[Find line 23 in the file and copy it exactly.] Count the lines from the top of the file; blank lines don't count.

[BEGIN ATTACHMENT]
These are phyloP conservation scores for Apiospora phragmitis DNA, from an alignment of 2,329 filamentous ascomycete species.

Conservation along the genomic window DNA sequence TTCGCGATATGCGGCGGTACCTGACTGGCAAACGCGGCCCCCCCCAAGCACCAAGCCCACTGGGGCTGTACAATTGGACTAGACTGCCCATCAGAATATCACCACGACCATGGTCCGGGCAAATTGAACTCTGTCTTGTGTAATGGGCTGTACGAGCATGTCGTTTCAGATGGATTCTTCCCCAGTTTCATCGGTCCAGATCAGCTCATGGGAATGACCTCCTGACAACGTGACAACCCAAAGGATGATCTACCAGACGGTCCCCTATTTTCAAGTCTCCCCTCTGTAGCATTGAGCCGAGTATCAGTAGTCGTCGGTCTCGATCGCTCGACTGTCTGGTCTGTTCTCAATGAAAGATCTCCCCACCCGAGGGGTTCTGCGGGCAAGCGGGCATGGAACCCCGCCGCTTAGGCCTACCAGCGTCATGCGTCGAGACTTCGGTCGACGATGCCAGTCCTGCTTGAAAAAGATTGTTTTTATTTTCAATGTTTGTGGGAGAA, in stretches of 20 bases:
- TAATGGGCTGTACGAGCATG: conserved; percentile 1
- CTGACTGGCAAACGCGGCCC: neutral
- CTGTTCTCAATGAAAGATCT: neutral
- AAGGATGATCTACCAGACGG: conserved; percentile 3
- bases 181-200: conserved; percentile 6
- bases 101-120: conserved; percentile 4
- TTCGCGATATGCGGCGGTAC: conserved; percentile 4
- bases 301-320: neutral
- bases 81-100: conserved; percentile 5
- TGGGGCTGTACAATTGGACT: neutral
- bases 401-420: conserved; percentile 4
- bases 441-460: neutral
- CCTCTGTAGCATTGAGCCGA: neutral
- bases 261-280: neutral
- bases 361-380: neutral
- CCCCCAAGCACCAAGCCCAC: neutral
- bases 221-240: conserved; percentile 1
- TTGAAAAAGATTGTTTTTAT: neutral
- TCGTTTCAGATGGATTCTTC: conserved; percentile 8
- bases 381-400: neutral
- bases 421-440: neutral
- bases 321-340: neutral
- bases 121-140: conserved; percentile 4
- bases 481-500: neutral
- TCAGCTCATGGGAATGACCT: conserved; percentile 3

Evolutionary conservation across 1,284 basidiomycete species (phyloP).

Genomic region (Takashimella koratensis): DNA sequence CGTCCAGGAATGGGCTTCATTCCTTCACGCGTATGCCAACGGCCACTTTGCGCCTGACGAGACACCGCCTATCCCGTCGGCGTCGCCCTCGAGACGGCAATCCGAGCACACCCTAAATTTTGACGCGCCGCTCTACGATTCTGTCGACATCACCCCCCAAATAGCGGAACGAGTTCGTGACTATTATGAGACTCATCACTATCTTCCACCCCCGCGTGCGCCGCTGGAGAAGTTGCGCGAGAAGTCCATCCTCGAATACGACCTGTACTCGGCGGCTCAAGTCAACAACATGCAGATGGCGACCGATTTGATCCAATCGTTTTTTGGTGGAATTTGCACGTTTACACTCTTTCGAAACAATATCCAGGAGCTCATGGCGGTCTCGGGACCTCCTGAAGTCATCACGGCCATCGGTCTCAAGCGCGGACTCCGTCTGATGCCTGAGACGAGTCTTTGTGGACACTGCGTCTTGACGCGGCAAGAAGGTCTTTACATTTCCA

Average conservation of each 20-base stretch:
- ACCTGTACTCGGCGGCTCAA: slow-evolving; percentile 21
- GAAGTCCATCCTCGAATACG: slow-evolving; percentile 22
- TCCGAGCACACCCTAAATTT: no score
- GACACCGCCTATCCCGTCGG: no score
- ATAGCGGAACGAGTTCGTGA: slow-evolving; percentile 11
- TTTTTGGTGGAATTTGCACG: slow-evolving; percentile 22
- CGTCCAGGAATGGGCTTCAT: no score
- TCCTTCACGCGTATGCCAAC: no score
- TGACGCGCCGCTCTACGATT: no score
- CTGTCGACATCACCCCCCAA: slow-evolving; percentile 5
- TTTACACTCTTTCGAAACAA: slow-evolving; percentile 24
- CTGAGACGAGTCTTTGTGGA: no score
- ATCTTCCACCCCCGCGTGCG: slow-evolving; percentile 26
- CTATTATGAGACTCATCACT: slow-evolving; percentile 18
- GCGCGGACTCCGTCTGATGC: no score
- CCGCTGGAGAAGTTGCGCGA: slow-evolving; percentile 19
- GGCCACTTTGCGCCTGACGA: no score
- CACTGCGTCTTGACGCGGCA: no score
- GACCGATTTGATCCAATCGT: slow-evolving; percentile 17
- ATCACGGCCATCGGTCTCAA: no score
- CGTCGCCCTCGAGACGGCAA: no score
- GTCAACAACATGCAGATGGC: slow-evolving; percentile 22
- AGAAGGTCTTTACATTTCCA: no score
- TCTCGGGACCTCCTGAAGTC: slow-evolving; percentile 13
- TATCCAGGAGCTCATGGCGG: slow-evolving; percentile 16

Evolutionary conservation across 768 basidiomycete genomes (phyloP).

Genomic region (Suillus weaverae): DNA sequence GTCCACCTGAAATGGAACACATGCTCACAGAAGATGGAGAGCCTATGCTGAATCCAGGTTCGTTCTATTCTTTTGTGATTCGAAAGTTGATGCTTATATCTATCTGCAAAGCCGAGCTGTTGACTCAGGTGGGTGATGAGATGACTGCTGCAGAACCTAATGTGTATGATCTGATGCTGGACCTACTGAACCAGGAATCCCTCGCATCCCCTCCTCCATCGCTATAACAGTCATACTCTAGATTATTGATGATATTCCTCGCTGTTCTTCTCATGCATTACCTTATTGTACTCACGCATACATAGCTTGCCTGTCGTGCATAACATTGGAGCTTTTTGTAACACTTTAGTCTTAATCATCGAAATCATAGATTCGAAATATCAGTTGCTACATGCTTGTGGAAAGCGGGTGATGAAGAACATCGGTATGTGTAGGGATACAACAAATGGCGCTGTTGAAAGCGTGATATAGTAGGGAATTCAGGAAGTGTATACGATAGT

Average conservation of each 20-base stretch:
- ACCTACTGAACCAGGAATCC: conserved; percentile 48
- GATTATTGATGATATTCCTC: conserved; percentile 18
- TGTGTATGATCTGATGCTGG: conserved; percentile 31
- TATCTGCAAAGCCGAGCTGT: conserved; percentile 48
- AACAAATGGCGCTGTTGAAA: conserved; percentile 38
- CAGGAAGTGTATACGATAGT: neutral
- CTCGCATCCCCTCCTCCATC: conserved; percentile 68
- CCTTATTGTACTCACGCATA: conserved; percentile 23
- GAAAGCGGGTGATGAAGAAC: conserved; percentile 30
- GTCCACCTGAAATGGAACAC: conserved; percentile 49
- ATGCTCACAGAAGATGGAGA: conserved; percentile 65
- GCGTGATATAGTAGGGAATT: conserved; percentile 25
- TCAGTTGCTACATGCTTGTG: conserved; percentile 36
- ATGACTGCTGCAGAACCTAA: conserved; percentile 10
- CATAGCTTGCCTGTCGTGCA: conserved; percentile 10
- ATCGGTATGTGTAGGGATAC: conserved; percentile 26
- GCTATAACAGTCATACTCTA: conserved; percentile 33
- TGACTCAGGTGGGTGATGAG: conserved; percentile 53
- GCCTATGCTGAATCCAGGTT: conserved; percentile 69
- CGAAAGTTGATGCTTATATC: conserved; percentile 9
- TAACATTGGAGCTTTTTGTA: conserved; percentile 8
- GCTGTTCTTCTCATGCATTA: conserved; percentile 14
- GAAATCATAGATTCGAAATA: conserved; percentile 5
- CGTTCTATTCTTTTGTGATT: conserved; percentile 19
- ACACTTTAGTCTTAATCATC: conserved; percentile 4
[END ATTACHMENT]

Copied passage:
- bases 421-440: neutral